Guru can be psychically-gifted [but not always by any means], but that they can influence or 'enter' another person's dreams is rejected by most scientists by virtue of general skepticism derived from knowing how science has dispelled countless superstitions already. Common sense would reject the idea, for a dream of, say, the Queen of England, or the President of the US (as many person have) would never be thought to have been dreamt at their active instigation! Yet guru phenomena in dreams remains one beyond the sphere of scientific investigation so far. How dreams are generated and related questions have only been researched by modern scientific methods using hi-tech instrumentation for a few decades at most. Meanwhile, it is known that, when we study Freud we tend to get Freudian dreams (including with peculiar sexual content), and with Jung the dreams begin to take on all the characteristics of the dreams Jung considers important (symbols of the unconscious, of archetypes and especially the self mandala symbol). It is most reasonable to assume that the same would apply to all kinds of idols and gurus. When much concentrated on a person or a guru and his teaching etc., these often eventually feature in subsequent dreams. This I have experienced intensively with various systems and with an Indian guru many years prior to my coming under the influence of Sai Baba. It is a common experience to dream of admired idols of stage, screen, royalty and politics… as well as one's family and friends etc. One can have long and detailed conversations and other surprising interactions with them. This is doubtless because they occupy places in the minds of those who dream about them, more usually some prominent role.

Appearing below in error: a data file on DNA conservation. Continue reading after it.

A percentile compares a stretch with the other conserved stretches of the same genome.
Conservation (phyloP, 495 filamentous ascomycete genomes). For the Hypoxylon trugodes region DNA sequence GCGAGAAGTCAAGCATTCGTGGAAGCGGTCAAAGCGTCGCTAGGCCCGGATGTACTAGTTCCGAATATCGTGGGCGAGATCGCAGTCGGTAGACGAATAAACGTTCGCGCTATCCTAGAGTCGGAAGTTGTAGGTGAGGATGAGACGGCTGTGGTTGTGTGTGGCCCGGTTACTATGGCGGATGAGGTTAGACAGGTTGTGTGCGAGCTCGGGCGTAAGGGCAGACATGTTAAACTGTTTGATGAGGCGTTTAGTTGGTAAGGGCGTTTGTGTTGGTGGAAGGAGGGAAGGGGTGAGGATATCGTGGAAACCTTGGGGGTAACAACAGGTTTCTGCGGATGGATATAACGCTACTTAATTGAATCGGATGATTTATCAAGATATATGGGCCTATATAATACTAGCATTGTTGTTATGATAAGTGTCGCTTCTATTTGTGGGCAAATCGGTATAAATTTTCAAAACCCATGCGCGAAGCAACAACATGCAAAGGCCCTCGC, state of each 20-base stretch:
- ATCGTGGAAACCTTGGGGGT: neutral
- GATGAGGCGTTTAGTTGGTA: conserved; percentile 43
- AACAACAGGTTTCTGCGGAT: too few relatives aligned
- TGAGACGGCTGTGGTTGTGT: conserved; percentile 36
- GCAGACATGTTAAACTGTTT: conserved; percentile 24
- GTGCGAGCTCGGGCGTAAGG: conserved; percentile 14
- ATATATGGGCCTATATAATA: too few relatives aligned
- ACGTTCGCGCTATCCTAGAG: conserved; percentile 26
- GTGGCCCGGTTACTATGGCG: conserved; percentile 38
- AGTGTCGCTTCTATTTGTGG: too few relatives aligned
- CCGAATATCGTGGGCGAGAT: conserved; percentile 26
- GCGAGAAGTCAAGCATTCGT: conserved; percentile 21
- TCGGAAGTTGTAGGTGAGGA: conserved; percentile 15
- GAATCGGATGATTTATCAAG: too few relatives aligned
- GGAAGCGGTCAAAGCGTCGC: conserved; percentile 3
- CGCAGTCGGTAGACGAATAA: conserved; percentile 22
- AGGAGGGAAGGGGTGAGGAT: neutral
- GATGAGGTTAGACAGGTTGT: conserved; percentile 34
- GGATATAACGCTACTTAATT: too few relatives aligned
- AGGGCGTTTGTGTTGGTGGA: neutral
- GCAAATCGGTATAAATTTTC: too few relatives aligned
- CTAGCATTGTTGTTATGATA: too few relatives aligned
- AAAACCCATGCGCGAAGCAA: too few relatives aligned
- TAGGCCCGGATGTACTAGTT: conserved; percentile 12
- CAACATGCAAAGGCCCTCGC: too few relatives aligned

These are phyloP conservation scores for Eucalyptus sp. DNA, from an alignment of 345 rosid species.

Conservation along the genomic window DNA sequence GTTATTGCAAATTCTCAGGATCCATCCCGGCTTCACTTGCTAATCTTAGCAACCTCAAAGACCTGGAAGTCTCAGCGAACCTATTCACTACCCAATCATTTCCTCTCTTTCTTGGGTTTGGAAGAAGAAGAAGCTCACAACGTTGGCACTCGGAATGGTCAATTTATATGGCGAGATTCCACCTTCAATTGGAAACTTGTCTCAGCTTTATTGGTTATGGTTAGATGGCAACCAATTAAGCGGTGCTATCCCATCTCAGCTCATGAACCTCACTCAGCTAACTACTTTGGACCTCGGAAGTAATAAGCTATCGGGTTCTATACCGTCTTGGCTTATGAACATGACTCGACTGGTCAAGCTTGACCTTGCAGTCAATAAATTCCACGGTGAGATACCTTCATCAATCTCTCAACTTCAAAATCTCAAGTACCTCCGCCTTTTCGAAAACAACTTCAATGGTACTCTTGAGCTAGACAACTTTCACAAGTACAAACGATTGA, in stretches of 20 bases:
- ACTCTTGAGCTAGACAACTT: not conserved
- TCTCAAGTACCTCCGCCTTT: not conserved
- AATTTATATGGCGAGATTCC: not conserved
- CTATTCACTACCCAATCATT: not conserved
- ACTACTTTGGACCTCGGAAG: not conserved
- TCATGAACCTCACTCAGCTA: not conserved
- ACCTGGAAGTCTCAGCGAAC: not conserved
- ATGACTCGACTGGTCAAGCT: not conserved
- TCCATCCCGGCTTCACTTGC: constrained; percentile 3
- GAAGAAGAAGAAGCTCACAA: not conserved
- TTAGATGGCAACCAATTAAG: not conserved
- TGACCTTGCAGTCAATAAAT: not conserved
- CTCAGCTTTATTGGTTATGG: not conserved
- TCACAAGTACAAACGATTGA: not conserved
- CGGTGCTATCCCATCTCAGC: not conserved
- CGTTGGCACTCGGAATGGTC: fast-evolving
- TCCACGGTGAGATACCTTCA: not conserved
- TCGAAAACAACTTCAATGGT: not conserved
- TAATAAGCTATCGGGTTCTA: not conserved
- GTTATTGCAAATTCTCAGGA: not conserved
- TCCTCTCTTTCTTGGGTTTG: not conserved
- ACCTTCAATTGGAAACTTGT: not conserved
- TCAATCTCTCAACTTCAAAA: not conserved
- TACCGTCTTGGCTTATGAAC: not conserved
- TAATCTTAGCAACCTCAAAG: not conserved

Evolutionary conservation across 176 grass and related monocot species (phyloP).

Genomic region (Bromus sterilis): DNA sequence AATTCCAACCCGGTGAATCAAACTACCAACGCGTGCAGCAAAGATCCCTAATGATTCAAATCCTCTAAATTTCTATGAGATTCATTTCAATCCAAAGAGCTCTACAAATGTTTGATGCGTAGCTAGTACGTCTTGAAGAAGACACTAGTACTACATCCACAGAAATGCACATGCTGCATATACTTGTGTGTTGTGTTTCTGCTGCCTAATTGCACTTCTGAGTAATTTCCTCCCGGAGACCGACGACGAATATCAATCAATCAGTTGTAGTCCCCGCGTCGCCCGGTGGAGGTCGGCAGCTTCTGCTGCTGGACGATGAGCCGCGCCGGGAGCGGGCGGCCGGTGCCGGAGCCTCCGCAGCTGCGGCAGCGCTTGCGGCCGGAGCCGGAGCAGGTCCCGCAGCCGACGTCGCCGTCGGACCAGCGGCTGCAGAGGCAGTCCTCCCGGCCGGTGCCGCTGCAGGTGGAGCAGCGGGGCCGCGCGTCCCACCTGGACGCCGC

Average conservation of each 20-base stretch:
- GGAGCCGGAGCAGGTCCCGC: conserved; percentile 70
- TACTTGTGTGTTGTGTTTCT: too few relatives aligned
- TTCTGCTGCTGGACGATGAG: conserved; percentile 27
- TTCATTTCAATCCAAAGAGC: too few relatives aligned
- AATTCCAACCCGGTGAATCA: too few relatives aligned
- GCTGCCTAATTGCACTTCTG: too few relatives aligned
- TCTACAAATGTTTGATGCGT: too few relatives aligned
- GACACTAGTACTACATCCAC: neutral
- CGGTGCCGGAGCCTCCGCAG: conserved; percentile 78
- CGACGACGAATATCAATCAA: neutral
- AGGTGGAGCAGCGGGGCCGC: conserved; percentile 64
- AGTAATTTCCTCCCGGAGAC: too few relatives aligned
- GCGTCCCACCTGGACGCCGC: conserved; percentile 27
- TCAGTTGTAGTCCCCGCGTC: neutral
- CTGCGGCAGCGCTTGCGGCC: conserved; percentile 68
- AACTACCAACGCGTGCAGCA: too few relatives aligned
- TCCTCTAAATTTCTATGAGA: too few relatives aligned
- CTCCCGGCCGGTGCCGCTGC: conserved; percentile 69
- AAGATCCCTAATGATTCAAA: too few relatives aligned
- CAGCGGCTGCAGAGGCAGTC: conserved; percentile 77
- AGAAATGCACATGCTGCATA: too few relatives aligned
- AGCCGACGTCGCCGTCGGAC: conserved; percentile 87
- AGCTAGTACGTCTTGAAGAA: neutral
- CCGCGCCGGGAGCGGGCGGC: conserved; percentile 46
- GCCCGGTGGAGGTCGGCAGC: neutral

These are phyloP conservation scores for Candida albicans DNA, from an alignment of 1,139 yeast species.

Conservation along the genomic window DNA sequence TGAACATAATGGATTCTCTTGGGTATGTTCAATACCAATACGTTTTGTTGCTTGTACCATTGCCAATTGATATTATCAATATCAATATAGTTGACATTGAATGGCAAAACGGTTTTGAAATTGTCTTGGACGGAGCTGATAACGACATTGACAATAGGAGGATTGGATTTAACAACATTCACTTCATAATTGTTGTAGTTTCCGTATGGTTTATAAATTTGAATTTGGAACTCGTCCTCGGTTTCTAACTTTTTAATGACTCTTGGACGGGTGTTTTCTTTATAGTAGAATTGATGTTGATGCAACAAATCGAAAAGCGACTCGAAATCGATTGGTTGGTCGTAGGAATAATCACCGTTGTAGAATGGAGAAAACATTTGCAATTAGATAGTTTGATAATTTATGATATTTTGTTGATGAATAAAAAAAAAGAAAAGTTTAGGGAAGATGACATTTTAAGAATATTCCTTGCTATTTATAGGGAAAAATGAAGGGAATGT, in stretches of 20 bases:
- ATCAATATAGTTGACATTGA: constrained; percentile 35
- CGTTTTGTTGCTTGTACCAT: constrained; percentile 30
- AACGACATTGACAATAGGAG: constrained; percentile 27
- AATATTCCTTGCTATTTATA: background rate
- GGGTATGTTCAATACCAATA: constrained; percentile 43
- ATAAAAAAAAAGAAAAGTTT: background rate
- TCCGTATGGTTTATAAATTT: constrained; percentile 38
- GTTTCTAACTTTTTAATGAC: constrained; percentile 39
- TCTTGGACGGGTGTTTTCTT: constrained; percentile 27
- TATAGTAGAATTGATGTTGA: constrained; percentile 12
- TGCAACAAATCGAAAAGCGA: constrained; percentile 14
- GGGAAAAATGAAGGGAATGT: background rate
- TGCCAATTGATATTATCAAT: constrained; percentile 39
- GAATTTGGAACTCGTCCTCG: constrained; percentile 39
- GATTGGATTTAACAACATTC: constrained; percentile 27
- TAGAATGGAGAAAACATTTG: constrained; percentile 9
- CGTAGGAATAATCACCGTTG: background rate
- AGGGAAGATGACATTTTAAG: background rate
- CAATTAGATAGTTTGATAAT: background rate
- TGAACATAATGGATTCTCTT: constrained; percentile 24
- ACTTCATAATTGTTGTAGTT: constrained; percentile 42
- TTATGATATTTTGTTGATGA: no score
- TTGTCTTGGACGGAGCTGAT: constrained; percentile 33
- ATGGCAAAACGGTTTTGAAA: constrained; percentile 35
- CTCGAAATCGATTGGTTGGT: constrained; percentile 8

Dreams or 'visitations' attributed to Sai Baba are usually reported as benign and positive. There are hundreds of such accounts in the large Sai Baba hagiographic literature. My experience of over 300 Sai Baba dreams, many extremely clear and vivid from which I would awake around dawn (then unusual for me), also brought positive feelings. I have written up most of my very vivid and stimulating dreams of Sai Baba, a few of them undeniably precognitive too,and have detailed a few in my book about how I came to Sai Baba ('Source of the Dream' publ. Samuel Weiser, USA 1998). Here, however, I am concerned to look much more critically at what can be involved.